The first chess books I collected were games collections of Spassky (by Golombek) and Tal (by Cafferty), and Fischer (60 Mem Games) – and later Korchnoi (by himself) and Karpov (by Markland, or O’Connell & Wade). All the other players were in there – Gligoric, Ivkov, Polugaevsky, Stein, Bronstein, Petrosian etc etc .
    Wonderful stories, great games.’
    The Soviet Union may have sucked, but the Soviet players were great. Your photos and anecdotes are fantabulous!!!!
    Thanks for your labour of love !!

    (btw – email below is false, sorry).

  2. Hello, thanks for these interesting games with fine comments.
    Regarding this championship, it was surely an important achievement for Spassky to be able to score a win to counteract the negative comments that he had received after losing to Fischer the previous year.
    By the way, in the German magazine Schach, an interview was made with the debutant of this championship, Evgeny Sveshnikov, some 25 or 30 years after the event. He shared his experiences, and incidentally he also mentioned the noise from a building work site next to the playing hall (compare Korchnoi’s remark above) during the first days of the tournament. When he asked the tournament director how he had managed to achieve silence from the building work, he was informed that since persuasion had not worked, the director had found an alternative solution to the problem. Every day, he handed out some bottles of vodka to the workers, whereupon work stopped early …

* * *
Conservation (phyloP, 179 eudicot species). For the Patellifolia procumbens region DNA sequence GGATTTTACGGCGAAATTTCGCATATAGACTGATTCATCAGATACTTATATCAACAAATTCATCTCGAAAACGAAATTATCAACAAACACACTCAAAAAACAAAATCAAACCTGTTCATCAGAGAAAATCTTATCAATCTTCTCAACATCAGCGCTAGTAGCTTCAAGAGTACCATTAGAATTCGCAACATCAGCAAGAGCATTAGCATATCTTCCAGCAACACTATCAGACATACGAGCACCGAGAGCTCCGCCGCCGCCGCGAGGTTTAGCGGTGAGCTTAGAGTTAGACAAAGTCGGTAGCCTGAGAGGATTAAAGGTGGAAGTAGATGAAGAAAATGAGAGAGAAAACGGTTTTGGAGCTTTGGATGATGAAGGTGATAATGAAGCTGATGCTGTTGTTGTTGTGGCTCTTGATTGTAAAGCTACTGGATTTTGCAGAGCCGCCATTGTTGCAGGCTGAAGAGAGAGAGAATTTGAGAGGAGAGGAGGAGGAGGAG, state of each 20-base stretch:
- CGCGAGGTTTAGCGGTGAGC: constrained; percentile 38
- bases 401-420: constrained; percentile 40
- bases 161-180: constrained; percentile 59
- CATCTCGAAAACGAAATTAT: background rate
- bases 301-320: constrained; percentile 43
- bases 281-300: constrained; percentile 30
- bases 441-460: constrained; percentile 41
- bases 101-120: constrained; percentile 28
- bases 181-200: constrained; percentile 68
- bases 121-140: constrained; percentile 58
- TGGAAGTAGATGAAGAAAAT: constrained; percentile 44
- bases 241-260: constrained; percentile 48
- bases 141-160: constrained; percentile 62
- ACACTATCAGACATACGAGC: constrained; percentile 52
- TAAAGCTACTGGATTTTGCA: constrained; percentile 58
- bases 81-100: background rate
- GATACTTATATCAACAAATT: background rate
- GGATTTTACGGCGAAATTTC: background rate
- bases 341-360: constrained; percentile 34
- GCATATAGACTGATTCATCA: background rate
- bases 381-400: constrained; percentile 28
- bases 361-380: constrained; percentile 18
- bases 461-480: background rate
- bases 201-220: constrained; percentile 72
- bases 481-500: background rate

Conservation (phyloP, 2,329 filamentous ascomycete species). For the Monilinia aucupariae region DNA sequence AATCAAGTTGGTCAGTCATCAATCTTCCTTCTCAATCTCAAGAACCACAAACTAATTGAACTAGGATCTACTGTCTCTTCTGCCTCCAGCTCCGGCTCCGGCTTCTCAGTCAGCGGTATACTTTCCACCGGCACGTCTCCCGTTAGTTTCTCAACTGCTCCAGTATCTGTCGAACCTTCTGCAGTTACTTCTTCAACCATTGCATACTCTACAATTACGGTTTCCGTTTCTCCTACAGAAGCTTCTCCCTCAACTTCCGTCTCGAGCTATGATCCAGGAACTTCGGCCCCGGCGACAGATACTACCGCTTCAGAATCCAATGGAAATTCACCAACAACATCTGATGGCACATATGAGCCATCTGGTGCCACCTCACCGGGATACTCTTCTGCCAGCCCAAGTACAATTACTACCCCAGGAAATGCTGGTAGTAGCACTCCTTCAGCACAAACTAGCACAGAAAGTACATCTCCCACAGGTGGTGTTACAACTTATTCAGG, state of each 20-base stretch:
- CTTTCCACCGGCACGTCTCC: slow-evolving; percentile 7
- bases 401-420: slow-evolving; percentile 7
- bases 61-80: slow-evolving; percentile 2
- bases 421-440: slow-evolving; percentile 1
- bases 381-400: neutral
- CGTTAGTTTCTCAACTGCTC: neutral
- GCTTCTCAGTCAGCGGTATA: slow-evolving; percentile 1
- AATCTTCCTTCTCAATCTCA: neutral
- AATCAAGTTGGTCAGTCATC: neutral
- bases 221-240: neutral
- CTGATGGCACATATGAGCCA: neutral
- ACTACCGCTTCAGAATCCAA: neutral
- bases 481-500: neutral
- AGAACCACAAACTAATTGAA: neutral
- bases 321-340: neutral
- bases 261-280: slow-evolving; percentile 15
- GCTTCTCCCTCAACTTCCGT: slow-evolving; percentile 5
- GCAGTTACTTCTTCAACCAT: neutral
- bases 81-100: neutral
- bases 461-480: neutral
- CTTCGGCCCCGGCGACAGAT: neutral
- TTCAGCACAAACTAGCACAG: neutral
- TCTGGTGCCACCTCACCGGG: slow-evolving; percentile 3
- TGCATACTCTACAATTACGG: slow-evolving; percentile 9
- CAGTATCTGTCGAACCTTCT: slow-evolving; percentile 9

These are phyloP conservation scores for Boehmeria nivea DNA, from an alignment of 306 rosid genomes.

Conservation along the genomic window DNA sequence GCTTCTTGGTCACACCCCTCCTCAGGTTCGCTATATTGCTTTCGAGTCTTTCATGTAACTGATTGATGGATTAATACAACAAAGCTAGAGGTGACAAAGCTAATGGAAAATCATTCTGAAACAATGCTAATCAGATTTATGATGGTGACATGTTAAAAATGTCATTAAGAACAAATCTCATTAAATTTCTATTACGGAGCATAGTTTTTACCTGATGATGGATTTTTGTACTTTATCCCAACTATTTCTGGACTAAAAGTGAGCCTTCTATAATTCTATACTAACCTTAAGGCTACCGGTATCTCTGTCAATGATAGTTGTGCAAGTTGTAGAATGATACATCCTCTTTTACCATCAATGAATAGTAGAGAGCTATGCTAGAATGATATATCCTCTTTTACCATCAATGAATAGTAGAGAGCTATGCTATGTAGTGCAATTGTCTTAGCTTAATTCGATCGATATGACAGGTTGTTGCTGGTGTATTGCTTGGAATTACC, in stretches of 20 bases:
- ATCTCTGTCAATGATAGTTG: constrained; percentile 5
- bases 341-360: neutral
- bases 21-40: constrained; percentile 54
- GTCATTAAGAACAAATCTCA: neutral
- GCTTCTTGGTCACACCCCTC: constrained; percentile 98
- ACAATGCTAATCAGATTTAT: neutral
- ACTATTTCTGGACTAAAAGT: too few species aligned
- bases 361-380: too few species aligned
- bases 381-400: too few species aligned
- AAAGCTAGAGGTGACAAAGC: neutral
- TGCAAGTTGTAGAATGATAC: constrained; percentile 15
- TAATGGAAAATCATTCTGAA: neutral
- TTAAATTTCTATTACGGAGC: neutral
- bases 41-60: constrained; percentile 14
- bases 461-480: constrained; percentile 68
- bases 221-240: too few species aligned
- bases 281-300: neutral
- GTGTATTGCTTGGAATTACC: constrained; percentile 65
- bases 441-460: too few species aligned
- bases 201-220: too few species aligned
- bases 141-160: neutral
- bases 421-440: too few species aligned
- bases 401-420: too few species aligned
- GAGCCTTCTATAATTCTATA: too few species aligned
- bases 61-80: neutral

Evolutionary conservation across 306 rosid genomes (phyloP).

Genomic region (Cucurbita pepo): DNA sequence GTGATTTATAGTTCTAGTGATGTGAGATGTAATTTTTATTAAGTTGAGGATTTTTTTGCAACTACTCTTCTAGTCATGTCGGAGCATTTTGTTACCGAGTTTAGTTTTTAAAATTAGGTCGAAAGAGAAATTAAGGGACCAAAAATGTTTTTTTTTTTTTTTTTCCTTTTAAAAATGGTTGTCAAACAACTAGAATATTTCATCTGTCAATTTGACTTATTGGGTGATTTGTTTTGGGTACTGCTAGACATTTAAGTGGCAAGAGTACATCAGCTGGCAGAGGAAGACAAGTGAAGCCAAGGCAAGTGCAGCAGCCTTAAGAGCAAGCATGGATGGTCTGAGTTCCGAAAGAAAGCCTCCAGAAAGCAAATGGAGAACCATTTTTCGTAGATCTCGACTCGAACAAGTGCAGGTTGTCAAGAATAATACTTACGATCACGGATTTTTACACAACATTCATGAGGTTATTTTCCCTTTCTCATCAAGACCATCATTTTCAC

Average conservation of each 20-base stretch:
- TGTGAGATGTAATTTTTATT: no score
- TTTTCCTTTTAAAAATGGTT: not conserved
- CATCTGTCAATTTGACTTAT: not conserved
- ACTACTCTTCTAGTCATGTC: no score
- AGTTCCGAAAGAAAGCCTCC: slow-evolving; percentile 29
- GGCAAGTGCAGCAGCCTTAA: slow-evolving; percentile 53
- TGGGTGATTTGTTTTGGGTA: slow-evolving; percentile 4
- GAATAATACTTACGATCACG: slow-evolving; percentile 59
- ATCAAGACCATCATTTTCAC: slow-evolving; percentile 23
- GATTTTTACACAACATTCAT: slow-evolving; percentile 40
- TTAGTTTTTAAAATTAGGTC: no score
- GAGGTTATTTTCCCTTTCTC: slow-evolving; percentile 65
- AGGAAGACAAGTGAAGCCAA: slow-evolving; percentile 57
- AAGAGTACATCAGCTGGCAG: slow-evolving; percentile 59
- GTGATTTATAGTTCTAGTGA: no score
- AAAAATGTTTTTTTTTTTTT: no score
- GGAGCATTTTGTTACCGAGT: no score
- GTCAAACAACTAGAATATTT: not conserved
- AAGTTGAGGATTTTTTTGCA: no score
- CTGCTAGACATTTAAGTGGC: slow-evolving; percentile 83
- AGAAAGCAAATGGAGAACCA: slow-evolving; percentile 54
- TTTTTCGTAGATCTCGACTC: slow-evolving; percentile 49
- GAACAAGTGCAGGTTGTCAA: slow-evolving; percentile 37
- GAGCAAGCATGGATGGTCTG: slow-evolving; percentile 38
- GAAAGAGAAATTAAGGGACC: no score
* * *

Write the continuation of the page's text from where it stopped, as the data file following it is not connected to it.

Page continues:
All the best,
    Bjorn Frithiof, Landskrona, Sweden

  3. Dear Douglas Griffin! I Am on the lookout for 2 Chess Books in particular – 1) Boris Spassky’s 300 Wins By Sergei Soloviev., And 2) Akiva Rubinstein By Yuri Razuvaev (English Language Edition).!! Can You Help Me Locate These Books? I already have Anatoly Karpov’s My Best Games 2007 Olms Edition! Warmest Regards Brother! Sandeep Ghosh.

    • Hello, Sandeep. I’m not sure the English language edition of the Razuvaev book exists yet. As for the other one, a second-hand-book site such as abebooks.com might be worth a try.